Colon cancer screening gaps exist in Washington. What can we do to change that?

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Colon cancer screening gaps exist in Washington. What can we do to change that?

For colorectal cancer, preventative screenings should be easy, affordable, and accessible but on average in Washington state, roughly 4 out of 10 commercially-insured individuals are not receiving these tests. That gap worsens for those covered by Medicaid, Alliance data shows.  

In recognition of colorectal cancer awareness month, the Washington Health Alliance wants to draw focus to this crucial preventative measure we track closely through our Community Checkup

Colon cancer screening is an effective way to detect cancer in its early stages and prevent its development. Studies show that regular screening can significantly reduce the incidence and mortality of colon cancer. In one study by the American Cancer Society, researchers found that colonoscopy screening every 10 years from ages 50 through 75 would reduce colorectal cancer incidence by 62% to 88%.

Figures from our latest 2023 Community Checkup (Link) show that the rate for colon cancer screenings can vary widely between medical groups, among clinics, and by county. The situation is made even worse if someone does not have a primary care provider. For commercially-insured individuals in Washington State, the average rate of colon cancer screenings is 61%.  

Now with the help of the Neighborhood Atlas, also known as the Area Deprivation Index, we can see that someone’s advantage or disadvantage can also directly impact the rate of colon cancer screening 

While the health benefits are clear, colon cancer screenings can also drive cost savings since the treatment of the disease in advanced stages can be high. Numerous studies have shown that the common forms of colon cancer screenings are cost-effective.

So, what can be done to ensure more people get screened for colon cancer?


  • Proactively send patients FIT or other home tests by mail (identify eligible patients using electronic health records) and then remind them via patient portal text if the completed test has not been received.  
  • Notify patients of alternative screening methods such as FIT, Cologuard and Shield.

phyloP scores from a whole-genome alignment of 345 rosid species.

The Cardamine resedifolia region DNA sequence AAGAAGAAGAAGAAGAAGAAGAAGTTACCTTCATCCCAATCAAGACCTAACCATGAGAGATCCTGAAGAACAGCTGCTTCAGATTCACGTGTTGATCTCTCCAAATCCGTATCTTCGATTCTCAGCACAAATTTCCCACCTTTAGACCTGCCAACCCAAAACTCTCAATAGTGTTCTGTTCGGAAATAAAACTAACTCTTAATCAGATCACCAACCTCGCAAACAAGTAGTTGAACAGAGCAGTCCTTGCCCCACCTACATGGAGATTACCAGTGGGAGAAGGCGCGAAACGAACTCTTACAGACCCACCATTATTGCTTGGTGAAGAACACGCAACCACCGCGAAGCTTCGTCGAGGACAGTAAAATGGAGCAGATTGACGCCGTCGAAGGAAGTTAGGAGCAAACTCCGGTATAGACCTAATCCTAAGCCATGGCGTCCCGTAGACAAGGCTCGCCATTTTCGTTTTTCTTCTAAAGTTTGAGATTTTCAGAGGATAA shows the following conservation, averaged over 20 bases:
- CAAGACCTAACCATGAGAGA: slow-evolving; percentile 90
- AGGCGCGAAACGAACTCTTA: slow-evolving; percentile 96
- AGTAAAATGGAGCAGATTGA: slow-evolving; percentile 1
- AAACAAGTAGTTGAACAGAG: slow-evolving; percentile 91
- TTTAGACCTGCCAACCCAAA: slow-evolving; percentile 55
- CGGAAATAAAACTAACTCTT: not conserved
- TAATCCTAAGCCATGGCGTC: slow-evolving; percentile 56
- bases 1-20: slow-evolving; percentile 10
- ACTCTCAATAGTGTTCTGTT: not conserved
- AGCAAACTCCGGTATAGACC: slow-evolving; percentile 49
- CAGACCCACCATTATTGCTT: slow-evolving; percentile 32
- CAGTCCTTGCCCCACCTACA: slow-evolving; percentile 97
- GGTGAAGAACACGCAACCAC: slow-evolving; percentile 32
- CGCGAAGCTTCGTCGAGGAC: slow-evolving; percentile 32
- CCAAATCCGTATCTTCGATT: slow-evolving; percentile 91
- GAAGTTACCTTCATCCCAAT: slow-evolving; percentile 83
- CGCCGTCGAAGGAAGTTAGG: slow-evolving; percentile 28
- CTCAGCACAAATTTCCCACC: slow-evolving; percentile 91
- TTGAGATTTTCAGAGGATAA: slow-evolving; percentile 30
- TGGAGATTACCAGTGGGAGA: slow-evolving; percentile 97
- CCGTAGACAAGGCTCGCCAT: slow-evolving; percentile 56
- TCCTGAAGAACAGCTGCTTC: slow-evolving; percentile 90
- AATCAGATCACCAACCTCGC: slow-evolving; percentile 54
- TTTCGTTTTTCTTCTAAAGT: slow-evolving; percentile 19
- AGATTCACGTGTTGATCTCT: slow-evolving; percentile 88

• Remind patients, using patient portal/text messages or hard copy mail about all their outstanding preventive services 
  • Consider equity implications of not completing COL screening and prioritize targeting particular patients as appropriate for gap closure 
  • Actively pull in those “non-compliant” patients – those attributed to them who aren’t seeing regularly 
  • Address barriers to access in their communities to better understand why the overall gap, set a higher target (try 50th percentile nationally to start) and focus on the inequities  

Health Plans:  

  • Mine their data and confirm with Alliance cohort data to close colorectal cancer care gaps. 
  • Notify patients of alternative screening methods such as FIT, Cologuard, and Shield. 
  • Plans can send FIT kits or Cologuard testing to the home for those members unwilling to or unable to come into the office. 
  • Focused collaboration within communities and provider practices to understand inequities and remove barriers for access 
  • Measure their results including the impact of provider payment incentives 

Employers, Union Trusts, and other Health Care Purchasers:  

  • Education and awareness for employees and families, including alternative screening methods like FIT, Cologuard, and Shield. 
  • Expect more from health plans and key providers. 
  • When they are paying for value-based incentives, they require performance guarantees from either plans or providers to achieve results. 
  • Provide health plans with enhanced eligibility data to better allow for location analysis and race, ethnicity and language considerations for members.  
  • Consider covering all colon cancer screening tests, including blood-based tests like Shield.  

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